The Political Economy of Corporate Financial Regulatory Legislation
30 Pages Posted: 6 Mar 2016 Last revised: 1 Feb 2017
Date Written: February 19, 2016
Every few years over the last several decades, Congress has been faced with the question of how to best regulate corporate financial activities. In the late 1970’s, concern for bribery overseas by American businesses led to passage of the Foreign Corrupt Practices Act (FCPA). In the early 2000’s, concern over misreporting of financial activities led to passage of the Sarbanes-Oxley Act (SOX). In both of these laws, corporations are required to follow new rules and regulations relating to financial reporting and disclosure. How influential were business interests in shaping the passage of these two laws, and what lessons can we learn from the legislative history to inform future debates over corporate financial regulatory legislation? This paper considers this question by examining the legislative history in both the House and Senate during the debate over both the FCPA and SOX. Using Richard Posner’s theory of interest groups in his foundational law and economics piece, Theories of Economic Regulation, the article evaluates the impact of business special interest groups in shaping the legislation and find that as a general matter, the business “interest” was relatively weakened by political forces and lack of strong coordination and common interest. One business interest – accounting – was a proponent of new rules and regulations and has remained supportive ever since passage of these laws. While both laws have had a tremendous impact on businesses in terms of compliance and investigation, the accounting industry has derived a benefit from higher auditing fees, more arduous auditing needs, and economic concentration in its own industry. When a new corporate financial scandal arises in the future, it is important for policymakers to understand the unintended effects of legislation and to pause before rushing in to regulate corporate financial reporting.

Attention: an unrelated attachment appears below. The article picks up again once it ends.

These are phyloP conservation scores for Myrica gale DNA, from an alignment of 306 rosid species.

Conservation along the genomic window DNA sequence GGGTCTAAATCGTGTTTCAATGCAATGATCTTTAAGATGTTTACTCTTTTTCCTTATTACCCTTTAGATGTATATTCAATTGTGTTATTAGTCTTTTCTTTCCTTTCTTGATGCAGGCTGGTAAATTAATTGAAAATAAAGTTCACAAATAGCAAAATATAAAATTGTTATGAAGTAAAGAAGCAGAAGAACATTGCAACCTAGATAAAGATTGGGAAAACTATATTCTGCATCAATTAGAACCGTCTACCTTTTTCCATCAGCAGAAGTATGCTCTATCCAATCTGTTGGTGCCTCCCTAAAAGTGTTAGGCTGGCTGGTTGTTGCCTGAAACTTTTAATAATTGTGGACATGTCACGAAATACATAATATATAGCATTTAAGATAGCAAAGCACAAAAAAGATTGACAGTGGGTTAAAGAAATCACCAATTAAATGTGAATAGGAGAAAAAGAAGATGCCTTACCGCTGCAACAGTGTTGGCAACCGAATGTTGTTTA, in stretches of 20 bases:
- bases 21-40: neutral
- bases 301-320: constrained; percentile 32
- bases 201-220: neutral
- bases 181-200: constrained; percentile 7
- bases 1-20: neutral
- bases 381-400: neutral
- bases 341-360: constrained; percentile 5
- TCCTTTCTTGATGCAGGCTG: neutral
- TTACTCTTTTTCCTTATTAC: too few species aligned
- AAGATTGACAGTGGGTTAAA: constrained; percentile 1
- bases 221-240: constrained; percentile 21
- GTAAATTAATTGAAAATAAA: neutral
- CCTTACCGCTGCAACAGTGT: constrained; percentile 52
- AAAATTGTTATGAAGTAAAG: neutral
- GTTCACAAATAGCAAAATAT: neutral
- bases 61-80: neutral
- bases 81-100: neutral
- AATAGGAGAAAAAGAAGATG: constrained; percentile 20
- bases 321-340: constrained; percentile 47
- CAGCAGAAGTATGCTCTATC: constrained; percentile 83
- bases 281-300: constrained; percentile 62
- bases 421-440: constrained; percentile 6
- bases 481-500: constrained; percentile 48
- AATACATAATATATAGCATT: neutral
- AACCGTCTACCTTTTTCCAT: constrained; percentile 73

Keywords: public choice, interest group, corporate, crime, white collar, Congress, SOX, FCPA
JEL Classification: D72, K20, K22
Suggested Citation: Suggested Citation